The company formally disclosed the ransomware attack in a statement Oct. 5, describing it as a “malware attack.” Although its current recovery status is unknown, for now the company has as its lead story on its website “important customer information.” The statement says that “due to technical issues with our online support system, we kindly ask you to send us an email with your problem description and a number for call back.” It would appear that a week later, it’s still having issues due to the ransomware attack.
Clop ransomware and the related ransomware group have been linked to previous attacks, including data being stolen from pharmaceutical industry outsourcing company ExecuPharm in April.
“Ransomware gangs are becoming bolder and more sophisticated, going after larger and more lucrative targets with their criminal attacks,” Saryu Nayyar, chief executive officer of security and risk analytics firm Gurucul Solutions Pvt Ltd A.G., told SiliconANGLE. “Even with a complete security stack and a mature security operations team, organizations can still be vulnerable. The best we can do is keep our defenses up to date, including behavioral analytics tools that can identify new
Software AG, one of the largest software companies in the world, has suffered a ransomware attack over the last weekend, and the company has not yet fully recovered from the incident.
A ransomware gang going by the name of “Clop” has breached the company’s internal network on Saturday, October 3, encrypted files, and asked for more than $20 million to provide the decryption key.
Earlier today, after negotiations failed, the Clop gang published screenshots of the company’s data on a website the hackers operate on the dark web (a so-called leak site).
The screenshots show employee passport and ID scans, employee emails, financial documents, and directories from the company’s internal network.
Software AG disclosed the incident on Monday when it revealed it was facing disruptions on its internal network “due to [a] malware attack.”
The company said that services to customers, including its cloud-based services, remained unaffected and that it was not aware “of any customer information being accessed by the malware attack.” This statement was recanted in a later press release two days later, when Software AG admitted to finding evidence of data theft.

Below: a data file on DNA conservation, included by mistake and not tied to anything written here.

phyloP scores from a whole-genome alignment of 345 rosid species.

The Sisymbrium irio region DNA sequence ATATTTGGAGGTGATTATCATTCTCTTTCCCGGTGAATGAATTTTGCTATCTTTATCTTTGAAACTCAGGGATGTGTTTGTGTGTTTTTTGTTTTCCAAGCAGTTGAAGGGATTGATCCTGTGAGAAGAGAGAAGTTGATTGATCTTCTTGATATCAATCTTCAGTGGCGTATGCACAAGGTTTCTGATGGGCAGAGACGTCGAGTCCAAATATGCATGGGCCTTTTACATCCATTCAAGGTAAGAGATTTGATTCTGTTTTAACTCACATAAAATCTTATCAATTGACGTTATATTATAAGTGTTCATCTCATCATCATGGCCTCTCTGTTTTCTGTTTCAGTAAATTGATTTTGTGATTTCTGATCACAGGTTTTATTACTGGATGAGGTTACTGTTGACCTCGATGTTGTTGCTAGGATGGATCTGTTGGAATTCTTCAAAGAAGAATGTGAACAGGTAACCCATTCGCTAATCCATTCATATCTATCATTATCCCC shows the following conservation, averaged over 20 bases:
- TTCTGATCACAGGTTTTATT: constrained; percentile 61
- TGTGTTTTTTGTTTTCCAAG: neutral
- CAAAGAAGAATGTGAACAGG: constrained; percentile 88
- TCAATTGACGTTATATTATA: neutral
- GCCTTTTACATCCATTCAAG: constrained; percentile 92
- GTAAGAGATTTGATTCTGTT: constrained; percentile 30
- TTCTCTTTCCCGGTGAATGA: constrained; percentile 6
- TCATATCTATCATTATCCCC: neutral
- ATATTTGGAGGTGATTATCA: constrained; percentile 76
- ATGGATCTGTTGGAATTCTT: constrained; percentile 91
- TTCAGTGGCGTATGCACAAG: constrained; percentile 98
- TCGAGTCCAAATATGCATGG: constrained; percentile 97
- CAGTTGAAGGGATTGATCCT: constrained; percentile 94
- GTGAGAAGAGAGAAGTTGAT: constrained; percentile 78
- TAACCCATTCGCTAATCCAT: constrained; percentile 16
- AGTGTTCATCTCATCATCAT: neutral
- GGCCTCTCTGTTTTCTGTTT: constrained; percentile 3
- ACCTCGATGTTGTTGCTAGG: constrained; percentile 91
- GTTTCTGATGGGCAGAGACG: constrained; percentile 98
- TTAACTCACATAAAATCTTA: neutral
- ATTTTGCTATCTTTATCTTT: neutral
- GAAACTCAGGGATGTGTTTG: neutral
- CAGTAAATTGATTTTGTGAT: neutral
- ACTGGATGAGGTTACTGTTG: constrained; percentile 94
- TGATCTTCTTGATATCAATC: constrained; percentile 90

The message about the attack remained on its official website homepage all week, including today.
Software AG did not return phone calls today for additional details or comments about the incident.
A copy of the ransomware binary used against Software AG was discovered earlier this week by security researcher MalwareHunterTeam. The $20+ million ransom demand is one of the largest ransom demands ever requested in a ransomware attack.
The ID provided in this ransom note allows security researchers to view the online chats between the Clop gang and Software AG on a web portal managed by the ransomware group. At the time of writing, there is no
Slowly but surely politicians in Washington and Beijing are splitting the internet in half, and that is bad news for innovation and technology investors.
The Chinese foreign minister in September announced new initiatives for global data security, clearly aimed at curtailing efforts by the Trump administration to isolate Chinese technology companies.
It’s too little, too late. Investors should lighten up in select technology shares.
For the better part of two years President Trump and his advisors have been intent on killing Huawei, the giant telecommunication equipment maker. Hawks in his administration see the Chinese 5G leader as a threat to American national security. With every global installation of its next generation wireless networks, the perceived threat grows.
President Trump in 2018 signed an executive order that forbid Huawei from selling telecom gear in the United States. A year later, placement on an entities list forced American companies to obtain a special license to sell products and services to Huawei, effectively choking off the supply of key components. The Commerce Department in May went one step further, maneuvering so that even foreign companies could not work with the firm.
Huawei, once a vibrant firm with $100 billion in global sales, is now struggling to survive.
Emboldened, the White House has started to broadened its attack. Using some of the same tools and rhetoric, Mike Pompeo, State Department chief, targeted other best-in-class Chinese firms, ByteDance, the parent company to TikTok, and Tencent Holdings, maker of WeChat,